DESCRIPTION: "I'm from the town of Banjor, down in the state of Maine, A native American Irishman That spakes the English plain." The singer arrives in Stilliwater and works in many logging camps (in Wisconsin). He considers taking up farming in Bashaw.
EARLIEST DATE: 1965 (Dunn, _The St. Croix_, from an uncited source)
KEYWORDS: logger work travel farming
FOUND IN: US(MW)
REFERENCES (1 citation):
ADDITIONAL: James Taylor Dunn, _The St. Croix: Midwest Border River_, reprint edition with new introduction published 1979 by the Minnesota Historical Society press, pp. 254-256, "Mickey Free" (1 text)
NOTES: The only printed version of this seems to be Dunn's, and Dunn, unfortunately, gives very little information about this song; he says it "first made its appearance" in Taylors Falls (on the St. Croix) in 1878, and in the introduction to the revised 1979 edition of his book, says on p. xi that the song describes the life of Ed Hart. Since, however, Dunn gives no real biographical information about Hart, this is little help.
The song does seem a very Midwestern product. Other than Bangor, Maine, and Stillwater, Minnesota, every place mentioned is in northwestern Wisconsin. The spots mentioned are all in the region north of Hayward, south of Ashland, west of Spooner, and east of the St. Croix -- and all are small and require a very detailed map to locate.
Namekegon is a town and a river. The river flows through Hayward to join the St. Croix just north and east of the point where the St. Croix ceases to mark the Minnesota/Wisconsin border. Namekegon town is on Garden Lake about half way between Hayward and Ashland.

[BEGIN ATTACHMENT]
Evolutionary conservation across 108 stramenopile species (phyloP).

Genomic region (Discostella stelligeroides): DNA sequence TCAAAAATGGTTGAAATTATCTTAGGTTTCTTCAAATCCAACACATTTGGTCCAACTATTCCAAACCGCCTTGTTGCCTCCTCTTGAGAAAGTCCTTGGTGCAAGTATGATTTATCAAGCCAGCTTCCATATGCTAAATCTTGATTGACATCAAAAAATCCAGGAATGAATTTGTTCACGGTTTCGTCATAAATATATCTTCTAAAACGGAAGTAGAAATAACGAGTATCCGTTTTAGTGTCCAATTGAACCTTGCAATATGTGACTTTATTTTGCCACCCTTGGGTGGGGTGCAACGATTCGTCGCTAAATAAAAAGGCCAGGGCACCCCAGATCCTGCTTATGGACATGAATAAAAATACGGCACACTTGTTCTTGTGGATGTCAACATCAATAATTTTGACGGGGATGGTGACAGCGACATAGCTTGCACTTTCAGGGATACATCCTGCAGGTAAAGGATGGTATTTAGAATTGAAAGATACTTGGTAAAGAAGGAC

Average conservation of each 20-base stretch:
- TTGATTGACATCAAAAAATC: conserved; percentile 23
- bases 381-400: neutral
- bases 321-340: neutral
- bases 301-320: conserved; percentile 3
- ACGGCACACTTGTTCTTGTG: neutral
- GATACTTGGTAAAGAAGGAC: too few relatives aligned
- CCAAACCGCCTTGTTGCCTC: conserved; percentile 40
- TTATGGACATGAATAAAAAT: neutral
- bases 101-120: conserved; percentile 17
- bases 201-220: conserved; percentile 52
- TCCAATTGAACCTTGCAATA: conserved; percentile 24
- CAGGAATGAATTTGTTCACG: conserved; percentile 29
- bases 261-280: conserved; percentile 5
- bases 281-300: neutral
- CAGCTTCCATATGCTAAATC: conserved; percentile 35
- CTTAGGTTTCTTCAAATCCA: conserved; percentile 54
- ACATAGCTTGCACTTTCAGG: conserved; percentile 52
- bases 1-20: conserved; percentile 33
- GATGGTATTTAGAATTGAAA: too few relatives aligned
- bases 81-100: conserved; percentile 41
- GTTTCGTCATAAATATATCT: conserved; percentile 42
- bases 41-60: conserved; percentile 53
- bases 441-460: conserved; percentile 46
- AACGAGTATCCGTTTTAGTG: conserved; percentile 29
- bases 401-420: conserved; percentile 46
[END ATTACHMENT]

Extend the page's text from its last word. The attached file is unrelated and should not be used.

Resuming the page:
Clam Lake is a lake and down. The lake is near Siren, not far from the St. Croix, and is on the Clam River. Clam Lake the town is not on the Clam River; it is about ten miles ESE of Namekegon town.
The Yellow River (and Yellow Lake) are almost due north of Clam Lake the Lake, the lake being about five miles from the St. Croix town of Danbury.
Tototatic is a river that is a tributary of the Namekegon, and there is a Totogatic Lake north of Hayward.
Bashaw, where the singer expects to settle, is a very small town -- or perhaps "region" is the right word -- about five miles WNW of Shell Lake and not too far from the Yellow River. Since it is not very good farming country, I would suggest a slight possibility that this should be emended to Wabasha, Minnesota.
Overall, the plot of this song is pretty clear. The singer's story begins in 1853 in Stillwater. Stillwater -- founded in 1843 and incorporated in 1854 -- was in its early years a logging center and one of the chief towns of what was then Minnesota Territory. It was also the northernmost town on the St. Croix -- the only convenient way to reach the areas in Wisconsin mentioned in the song, especially in the early 1850s before the Soo Canal opened. The singer came from Maine to Minnesota in 1853, worked in the lumber camps for a couple of dozen years, and at the time the song ends is contemplating retirement. - RBW
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